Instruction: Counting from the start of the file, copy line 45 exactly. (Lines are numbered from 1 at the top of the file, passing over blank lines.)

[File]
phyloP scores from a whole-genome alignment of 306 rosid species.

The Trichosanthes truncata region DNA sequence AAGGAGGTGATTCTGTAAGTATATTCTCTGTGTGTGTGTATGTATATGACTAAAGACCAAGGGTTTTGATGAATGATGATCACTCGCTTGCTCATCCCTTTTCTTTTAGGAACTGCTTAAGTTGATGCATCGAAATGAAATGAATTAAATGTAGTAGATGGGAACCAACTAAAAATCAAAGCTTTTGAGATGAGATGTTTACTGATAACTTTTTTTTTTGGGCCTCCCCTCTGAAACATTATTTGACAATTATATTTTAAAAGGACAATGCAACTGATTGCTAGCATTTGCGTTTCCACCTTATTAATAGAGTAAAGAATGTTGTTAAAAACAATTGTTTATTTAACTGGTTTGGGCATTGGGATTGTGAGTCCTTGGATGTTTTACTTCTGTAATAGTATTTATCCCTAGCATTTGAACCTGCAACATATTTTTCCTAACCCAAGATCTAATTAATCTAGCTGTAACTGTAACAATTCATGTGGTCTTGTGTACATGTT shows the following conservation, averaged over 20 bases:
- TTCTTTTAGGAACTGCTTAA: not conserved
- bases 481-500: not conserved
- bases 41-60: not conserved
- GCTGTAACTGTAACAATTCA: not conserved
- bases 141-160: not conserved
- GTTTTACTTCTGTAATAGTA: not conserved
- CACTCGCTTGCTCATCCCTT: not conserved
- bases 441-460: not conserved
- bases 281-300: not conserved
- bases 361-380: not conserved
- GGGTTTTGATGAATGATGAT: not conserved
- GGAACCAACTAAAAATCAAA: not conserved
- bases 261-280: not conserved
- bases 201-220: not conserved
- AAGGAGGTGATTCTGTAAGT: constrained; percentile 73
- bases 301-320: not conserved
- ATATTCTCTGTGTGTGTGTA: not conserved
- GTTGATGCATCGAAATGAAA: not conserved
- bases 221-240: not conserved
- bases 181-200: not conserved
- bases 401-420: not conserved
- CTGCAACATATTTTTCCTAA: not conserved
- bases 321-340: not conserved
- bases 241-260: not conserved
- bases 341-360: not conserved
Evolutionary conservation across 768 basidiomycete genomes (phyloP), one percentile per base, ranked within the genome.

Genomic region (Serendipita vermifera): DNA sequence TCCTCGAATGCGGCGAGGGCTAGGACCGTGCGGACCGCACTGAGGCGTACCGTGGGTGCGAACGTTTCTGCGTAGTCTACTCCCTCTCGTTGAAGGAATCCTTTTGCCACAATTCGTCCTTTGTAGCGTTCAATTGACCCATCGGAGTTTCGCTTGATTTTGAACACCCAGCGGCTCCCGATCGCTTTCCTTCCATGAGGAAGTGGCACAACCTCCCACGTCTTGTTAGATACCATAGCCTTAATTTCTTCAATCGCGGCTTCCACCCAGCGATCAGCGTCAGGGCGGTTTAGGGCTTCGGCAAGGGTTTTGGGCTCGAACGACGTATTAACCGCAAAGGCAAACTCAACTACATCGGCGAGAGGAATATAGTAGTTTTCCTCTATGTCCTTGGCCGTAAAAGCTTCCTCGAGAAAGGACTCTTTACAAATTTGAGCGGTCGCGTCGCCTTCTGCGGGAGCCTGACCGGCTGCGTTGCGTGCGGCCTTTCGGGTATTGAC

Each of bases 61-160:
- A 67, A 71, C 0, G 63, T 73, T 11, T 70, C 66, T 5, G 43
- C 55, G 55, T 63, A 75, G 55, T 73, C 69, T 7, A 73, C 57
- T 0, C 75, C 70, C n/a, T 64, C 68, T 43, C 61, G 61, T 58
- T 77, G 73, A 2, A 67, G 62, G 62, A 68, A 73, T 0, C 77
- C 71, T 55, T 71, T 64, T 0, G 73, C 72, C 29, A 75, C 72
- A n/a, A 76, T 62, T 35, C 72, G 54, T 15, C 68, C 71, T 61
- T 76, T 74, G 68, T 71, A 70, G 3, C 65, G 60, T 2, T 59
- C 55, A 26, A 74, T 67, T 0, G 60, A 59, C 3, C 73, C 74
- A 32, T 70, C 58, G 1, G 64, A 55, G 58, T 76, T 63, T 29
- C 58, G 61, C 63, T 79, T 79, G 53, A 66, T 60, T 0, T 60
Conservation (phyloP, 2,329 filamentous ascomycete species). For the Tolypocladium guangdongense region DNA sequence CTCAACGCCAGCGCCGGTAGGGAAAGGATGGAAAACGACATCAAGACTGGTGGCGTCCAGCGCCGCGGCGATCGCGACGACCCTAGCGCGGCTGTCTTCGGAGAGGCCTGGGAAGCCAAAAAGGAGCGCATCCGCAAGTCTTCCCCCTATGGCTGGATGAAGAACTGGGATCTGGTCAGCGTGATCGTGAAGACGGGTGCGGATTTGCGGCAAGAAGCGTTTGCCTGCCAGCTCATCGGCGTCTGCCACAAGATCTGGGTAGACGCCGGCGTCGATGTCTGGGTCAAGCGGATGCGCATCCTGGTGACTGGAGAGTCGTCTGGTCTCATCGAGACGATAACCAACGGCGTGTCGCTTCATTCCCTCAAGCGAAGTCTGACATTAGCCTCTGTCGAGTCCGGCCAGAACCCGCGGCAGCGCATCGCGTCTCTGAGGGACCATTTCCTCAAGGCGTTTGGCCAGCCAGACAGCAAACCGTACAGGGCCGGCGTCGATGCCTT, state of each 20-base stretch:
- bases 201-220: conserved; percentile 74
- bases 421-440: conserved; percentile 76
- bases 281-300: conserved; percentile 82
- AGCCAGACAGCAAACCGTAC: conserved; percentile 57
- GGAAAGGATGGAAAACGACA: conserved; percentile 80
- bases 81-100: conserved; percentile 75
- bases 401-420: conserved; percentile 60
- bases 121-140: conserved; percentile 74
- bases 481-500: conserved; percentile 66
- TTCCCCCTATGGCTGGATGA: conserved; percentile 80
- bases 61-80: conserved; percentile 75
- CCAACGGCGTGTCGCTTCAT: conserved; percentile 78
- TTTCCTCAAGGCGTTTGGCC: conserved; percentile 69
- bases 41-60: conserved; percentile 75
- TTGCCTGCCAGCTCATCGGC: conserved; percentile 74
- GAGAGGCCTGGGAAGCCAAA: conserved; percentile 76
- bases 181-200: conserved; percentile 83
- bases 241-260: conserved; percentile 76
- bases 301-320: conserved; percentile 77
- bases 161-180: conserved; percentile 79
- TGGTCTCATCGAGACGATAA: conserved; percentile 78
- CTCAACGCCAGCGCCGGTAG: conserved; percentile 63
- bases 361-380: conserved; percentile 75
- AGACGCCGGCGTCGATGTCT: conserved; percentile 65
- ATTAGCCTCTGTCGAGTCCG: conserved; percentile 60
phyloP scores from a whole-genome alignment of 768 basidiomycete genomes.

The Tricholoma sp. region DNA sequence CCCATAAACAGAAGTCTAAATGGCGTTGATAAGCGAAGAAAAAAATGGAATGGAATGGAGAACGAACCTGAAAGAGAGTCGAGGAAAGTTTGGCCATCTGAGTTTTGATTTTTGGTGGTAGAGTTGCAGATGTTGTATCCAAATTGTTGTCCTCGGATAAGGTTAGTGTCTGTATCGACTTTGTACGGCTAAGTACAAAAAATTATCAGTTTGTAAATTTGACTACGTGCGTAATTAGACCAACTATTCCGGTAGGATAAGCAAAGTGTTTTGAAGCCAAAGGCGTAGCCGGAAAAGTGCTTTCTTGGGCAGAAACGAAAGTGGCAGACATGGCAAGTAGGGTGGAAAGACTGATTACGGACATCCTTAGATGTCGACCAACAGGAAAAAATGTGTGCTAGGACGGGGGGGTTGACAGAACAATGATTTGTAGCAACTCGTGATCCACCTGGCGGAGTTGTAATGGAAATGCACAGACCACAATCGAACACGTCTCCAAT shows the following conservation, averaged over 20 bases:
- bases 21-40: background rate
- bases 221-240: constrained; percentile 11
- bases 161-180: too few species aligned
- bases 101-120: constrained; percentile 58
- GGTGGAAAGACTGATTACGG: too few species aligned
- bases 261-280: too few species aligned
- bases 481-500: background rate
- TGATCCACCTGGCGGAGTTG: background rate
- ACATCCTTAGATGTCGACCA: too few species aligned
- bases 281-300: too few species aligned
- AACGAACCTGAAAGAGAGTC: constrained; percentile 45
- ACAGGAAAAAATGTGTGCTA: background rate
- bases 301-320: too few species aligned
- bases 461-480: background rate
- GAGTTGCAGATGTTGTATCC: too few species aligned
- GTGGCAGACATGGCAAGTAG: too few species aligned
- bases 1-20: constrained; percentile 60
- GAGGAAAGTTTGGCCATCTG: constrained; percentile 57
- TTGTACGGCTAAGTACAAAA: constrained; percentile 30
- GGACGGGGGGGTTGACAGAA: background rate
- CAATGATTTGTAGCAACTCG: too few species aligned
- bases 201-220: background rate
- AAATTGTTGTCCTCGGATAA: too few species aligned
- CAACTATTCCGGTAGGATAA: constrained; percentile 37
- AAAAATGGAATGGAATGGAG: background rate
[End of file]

- AGCCAGACAGCAAACCGTAC: conserved; percentile 57